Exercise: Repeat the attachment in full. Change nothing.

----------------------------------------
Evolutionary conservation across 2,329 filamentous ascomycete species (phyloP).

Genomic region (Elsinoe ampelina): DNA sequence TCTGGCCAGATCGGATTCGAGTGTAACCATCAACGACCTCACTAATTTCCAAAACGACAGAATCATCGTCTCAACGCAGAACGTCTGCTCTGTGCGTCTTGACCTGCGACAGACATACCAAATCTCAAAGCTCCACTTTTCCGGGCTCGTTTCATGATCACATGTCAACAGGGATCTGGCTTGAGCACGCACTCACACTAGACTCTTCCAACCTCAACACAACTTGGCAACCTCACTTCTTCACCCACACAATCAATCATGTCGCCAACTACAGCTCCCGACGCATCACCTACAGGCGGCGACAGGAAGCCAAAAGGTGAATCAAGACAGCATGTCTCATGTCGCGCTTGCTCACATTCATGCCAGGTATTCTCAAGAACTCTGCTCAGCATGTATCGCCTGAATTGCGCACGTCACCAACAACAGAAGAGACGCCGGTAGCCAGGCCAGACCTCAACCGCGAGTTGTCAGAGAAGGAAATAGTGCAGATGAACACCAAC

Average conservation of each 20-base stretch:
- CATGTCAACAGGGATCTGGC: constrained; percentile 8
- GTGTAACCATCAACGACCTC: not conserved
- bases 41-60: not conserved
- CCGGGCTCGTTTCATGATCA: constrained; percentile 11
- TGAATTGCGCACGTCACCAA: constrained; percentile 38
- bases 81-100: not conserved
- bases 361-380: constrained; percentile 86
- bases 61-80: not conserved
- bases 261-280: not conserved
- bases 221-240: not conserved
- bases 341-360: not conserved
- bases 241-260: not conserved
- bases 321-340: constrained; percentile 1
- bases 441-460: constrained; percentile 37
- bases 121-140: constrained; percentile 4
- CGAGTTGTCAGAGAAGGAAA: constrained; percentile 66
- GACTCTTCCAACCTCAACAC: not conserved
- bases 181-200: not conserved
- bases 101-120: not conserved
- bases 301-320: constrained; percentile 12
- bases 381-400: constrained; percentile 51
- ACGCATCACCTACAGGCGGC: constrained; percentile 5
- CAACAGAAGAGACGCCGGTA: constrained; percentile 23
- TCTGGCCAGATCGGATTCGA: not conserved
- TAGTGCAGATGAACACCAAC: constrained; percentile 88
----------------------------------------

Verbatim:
Evolutionary conservation across 2,329 filamentous ascomycete species (phyloP).

Genomic region (Elsinoe ampelina): DNA sequence TCTGGCCAGATCGGATTCGAGTGTAACCATCAACGACCTCACTAATTTCCAAAACGACAGAATCATCGTCTCAACGCAGAACGTCTGCTCTGTGCGTCTTGACCTGCGACAGACATACCAAATCTCAAAGCTCCACTTTTCCGGGCTCGTTTCATGATCACATGTCAACAGGGATCTGGCTTGAGCACGCACTCACACTAGACTCTTCCAACCTCAACACAACTTGGCAACCTCACTTCTTCACCCACACAATCAATCATGTCGCCAACTACAGCTCCCGACGCATCACCTACAGGCGGCGACAGGAAGCCAAAAGGTGAATCAAGACAGCATGTCTCATGTCGCGCTTGCTCACATTCATGCCAGGTATTCTCAAGAACTCTGCTCAGCATGTATCGCCTGAATTGCGCACGTCACCAACAACAGAAGAGACGCCGGTAGCCAGGCCAGACCTCAACCGCGAGTTGTCAGAGAAGGAAATAGTGCAGATGAACACCAAC

Average conservation of each 20-base stretch:
- CATGTCAACAGGGATCTGGC: constrained; percentile 8
- GTGTAACCATCAACGACCTC: not conserved
- bases 41-60: not conserved
- CCGGGCTCGTTTCATGATCA: constrained; percentile 11
- TGAATTGCGCACGTCACCAA: constrained; percentile 38
- bases 81-100: not conserved
- bases 361-380: constrained; percentile 86
- bases 61-80: not conserved
- bases 261-280: not conserved
- bases 221-240: not conserved
- bases 341-360: not conserved
- bases 241-260: not conserved
- bases 321-340: constrained; percentile 1
- bases 441-460: constrained; percentile 37
- bases 121-140: constrained; percentile 4
- CGAGTTGTCAGAGAAGGAAA: constrained; percentile 66
- GACTCTTCCAACCTCAACAC: not conserved
- bases 181-200: not conserved
- bases 101-120: not conserved
- bases 301-320: constrained; percentile 12
- bases 381-400: constrained; percentile 51
- ACGCATCACCTACAGGCGGC: constrained; percentile 5
- CAACAGAAGAGACGCCGGTA: constrained; percentile 23
- TCTGGCCAGATCGGATTCGA: not conserved
- TAGTGCAGATGAACACCAAC: constrained; percentile 88